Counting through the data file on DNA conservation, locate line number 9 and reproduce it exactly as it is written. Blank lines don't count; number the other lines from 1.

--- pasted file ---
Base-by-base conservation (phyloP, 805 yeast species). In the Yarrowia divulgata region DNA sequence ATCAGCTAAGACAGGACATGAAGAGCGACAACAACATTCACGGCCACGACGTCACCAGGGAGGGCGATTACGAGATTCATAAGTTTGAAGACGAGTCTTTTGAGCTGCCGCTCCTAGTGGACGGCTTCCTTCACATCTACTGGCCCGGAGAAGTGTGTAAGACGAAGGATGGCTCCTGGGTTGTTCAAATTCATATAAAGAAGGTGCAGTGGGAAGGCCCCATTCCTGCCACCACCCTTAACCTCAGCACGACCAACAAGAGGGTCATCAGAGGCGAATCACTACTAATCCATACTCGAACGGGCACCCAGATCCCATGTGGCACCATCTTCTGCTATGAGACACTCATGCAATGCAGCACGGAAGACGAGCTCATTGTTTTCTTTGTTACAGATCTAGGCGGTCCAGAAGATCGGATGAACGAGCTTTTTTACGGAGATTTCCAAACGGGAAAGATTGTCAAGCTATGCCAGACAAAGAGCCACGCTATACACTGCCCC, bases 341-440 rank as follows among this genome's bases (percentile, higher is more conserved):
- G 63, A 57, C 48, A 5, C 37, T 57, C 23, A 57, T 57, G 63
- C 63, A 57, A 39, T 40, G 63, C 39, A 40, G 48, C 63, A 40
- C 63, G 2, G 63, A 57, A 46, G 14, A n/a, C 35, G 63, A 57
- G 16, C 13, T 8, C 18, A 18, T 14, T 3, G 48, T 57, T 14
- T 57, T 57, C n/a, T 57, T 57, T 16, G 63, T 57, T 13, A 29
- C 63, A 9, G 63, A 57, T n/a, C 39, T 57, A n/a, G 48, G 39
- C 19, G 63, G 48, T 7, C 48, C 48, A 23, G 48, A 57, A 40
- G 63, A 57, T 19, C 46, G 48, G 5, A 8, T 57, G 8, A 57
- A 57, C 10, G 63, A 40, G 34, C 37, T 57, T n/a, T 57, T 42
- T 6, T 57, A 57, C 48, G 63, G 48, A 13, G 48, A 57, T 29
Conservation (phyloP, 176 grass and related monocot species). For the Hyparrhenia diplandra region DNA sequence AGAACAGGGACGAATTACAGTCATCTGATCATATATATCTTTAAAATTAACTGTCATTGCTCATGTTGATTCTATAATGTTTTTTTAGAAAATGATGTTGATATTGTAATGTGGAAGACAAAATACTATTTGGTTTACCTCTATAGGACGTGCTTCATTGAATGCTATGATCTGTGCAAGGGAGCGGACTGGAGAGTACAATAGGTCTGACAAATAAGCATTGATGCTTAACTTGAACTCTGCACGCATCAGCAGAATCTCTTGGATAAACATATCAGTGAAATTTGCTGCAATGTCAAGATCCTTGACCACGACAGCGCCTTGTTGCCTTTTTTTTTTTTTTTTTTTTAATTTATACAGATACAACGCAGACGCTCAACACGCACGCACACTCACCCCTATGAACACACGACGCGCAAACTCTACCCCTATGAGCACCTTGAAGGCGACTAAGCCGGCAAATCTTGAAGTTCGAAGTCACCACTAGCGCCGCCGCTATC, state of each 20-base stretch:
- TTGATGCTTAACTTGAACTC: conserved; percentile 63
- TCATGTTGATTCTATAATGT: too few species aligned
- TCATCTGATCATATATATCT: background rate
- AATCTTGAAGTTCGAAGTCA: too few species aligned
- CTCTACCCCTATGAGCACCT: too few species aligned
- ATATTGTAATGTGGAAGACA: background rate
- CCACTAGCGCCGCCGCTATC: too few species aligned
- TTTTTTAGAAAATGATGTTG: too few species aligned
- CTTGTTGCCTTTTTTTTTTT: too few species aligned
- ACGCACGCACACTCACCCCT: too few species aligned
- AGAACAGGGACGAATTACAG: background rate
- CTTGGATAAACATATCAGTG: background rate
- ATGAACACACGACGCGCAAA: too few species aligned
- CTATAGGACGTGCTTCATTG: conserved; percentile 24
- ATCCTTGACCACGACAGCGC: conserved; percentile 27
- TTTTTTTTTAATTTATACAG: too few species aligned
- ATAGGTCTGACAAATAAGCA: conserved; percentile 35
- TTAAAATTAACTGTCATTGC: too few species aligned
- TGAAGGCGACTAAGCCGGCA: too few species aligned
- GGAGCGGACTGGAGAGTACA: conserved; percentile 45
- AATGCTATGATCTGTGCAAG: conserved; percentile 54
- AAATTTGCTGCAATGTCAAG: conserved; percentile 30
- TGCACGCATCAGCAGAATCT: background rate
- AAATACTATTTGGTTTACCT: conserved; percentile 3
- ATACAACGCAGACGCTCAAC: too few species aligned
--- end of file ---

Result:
- G 63, A 57, T 19, C 46, G 48, G 5, A 8, T 57, G 8, A 57